It wasn’t the usual festive carnival atmosphere at Veterans Memorial Park in Jewett City on Sept. 8, despite the array of tables, tents, and decorations.
It was a celebration of a different sort.
“We want to celebrate and give hope to recovery [from drug addiction],” said organizer Kathleen Dufficy.
Her organization, Matt’s Mission, hosted the day-long event in an effort to shatter the stigma surrounding substance abuse and emphasize the resources that can help addicts and their families heal.
Dufficy established Matt’s Mission in honor of her son, Matthew Barrett, who died in November 2015 at age 32, in a car accident while driving under the influence of opioids. He had struggled for years to get into treatment and stay clean, but drugs robbed him of his ability to get a job – and eventually of his life.
Approximately 15 local agencies that provide treatment, prevention services, and other resources for those dealing with addiction had tables set up in the park during the event.
But the powerful visual centerpiece was the gallery of 140 photographs of people from across the state and region who lost their battle with addiction. Most of the faces were young, and each was they were described with a few words: father, artist, carpenter, musician, caring, loyal.
“You can imagine that behind each of them is a family and a community in grief,” said John Lally of Today I Matter, who provided the posters.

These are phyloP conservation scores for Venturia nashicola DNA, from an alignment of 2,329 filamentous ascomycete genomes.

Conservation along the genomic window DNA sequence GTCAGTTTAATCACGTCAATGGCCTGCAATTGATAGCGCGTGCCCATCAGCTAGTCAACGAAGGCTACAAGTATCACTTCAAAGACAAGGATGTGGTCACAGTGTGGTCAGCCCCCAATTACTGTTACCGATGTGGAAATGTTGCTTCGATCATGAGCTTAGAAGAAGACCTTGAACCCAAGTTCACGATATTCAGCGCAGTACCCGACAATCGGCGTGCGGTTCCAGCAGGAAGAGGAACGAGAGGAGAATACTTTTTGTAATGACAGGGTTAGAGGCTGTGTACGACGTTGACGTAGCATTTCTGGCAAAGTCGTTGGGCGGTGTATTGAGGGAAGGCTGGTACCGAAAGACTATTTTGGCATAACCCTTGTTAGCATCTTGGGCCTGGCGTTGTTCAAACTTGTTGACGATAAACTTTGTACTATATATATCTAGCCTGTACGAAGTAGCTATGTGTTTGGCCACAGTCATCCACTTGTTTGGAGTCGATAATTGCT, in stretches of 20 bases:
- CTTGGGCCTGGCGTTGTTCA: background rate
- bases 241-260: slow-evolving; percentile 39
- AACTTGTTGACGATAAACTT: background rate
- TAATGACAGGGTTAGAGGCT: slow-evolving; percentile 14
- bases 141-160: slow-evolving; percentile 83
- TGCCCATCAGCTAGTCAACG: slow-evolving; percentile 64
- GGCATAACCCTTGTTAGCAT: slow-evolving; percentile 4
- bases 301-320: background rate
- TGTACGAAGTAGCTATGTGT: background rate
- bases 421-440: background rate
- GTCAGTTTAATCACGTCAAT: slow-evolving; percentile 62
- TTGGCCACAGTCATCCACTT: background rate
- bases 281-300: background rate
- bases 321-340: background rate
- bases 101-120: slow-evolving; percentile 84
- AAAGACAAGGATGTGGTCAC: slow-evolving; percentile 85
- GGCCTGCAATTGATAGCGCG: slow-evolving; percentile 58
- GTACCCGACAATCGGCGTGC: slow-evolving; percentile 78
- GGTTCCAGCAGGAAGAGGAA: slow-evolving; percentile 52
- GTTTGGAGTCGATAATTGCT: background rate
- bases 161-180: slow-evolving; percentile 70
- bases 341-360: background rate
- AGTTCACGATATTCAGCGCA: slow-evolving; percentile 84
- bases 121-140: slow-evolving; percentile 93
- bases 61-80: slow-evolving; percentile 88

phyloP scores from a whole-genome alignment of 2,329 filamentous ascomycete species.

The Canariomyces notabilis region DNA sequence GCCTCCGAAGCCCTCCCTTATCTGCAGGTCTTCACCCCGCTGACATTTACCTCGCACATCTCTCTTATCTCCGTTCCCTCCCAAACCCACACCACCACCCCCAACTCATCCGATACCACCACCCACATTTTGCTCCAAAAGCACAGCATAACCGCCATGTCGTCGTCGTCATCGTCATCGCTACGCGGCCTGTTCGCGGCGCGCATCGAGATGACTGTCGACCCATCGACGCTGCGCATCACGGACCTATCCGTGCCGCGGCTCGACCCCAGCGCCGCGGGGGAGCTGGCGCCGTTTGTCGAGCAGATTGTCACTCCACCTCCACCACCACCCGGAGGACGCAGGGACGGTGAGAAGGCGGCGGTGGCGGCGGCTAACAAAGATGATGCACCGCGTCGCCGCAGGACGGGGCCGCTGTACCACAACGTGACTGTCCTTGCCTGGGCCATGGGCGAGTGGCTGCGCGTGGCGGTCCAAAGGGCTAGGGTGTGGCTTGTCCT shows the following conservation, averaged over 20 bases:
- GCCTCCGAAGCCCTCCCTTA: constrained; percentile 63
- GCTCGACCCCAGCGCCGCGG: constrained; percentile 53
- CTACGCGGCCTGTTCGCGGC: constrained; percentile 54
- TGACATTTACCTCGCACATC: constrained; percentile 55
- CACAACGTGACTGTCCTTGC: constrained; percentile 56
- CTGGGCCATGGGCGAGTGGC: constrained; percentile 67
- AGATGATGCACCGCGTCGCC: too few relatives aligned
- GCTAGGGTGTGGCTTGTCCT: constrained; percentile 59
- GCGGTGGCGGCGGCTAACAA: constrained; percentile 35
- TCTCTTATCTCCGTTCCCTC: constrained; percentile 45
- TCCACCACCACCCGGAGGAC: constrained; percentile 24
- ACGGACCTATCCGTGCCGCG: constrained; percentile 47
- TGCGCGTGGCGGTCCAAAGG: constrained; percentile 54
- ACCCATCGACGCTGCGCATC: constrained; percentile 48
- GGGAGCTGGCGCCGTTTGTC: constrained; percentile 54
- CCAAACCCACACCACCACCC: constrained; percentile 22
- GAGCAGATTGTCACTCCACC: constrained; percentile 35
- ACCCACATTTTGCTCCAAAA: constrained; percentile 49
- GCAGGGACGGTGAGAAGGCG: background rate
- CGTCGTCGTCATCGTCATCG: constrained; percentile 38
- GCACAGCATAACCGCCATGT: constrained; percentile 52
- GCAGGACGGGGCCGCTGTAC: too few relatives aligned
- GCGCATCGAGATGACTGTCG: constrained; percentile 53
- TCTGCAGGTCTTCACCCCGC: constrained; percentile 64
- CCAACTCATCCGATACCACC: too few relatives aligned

Lally, too, lost his son, Tim, to addiction.
“Nowhere on these posters does it say ‘addict,'” he said. “They were all so much more than that.”
“This is a problem of all of us,” said Lally. “Too many people have stereotypes and prejudices. They say, ‘They got what they deserved.’ But no one chooses to be an addict. It sneaks up on you and changes your brain, and your judgment is impaired. I used to figure [addiction] could never happen to my family. When I found out my son was a heroin addict, I was floored.”
The shame associated with drug addiction keeps many people from seeking treatment, said Lally.
“It’s a dirty little family secret,” he said. “People are ashamed and embarrassed, they feel judged by others.”
Dufficy sad that the event’s goal was to spread word about the availability of treatment options.
“If anyone needed treatment or wanted to speak to someone about a loved one, there was someone to talk to,” she said.
Among the guest speakers was Lt. Matthew Solak, of the Willimantic Police Department, who spoke about the department’s Heron/Opioid Prevention and Education (HOPE) Program. The program permits people with addiction disorders to walk into the police station and ask for help. Police officers will get the addict to a local emergency room for evaluation and connect them to treatment services, she sad.
Other speakers included Tammy Delacruz, of Community Speaks Out; Jack Malone, executive director of the Southeastern Council on Alcohol and Drug Dependence (SCADD); and a number of people who are n recovery from addiction.
David Drobiak even composed a special song in honor of the occasion.
“So many people came to me and said there was hope that came out of the event,” said Dufficy. “It’s a struggle, but there was hope. One young lady came up to me just before the event started and said, ‘You helped my friend. He’s here today. He’s in recovery.’ That touched my heart. You hear about the success stores later.”
Written by Janice Steinhagen
Janice Steinhagen began working for Courant Community in 2011. She is a veteran journalist of nearly 40 years. She was the founding editor for the Four County Catholic. She is also the co-author of “Heart Sounds: Twelve Catholic Doctors.” She covers Griswold, Plainfield, Sprague, Sterling, Franklin, Baltic, Canterbury and Killingly.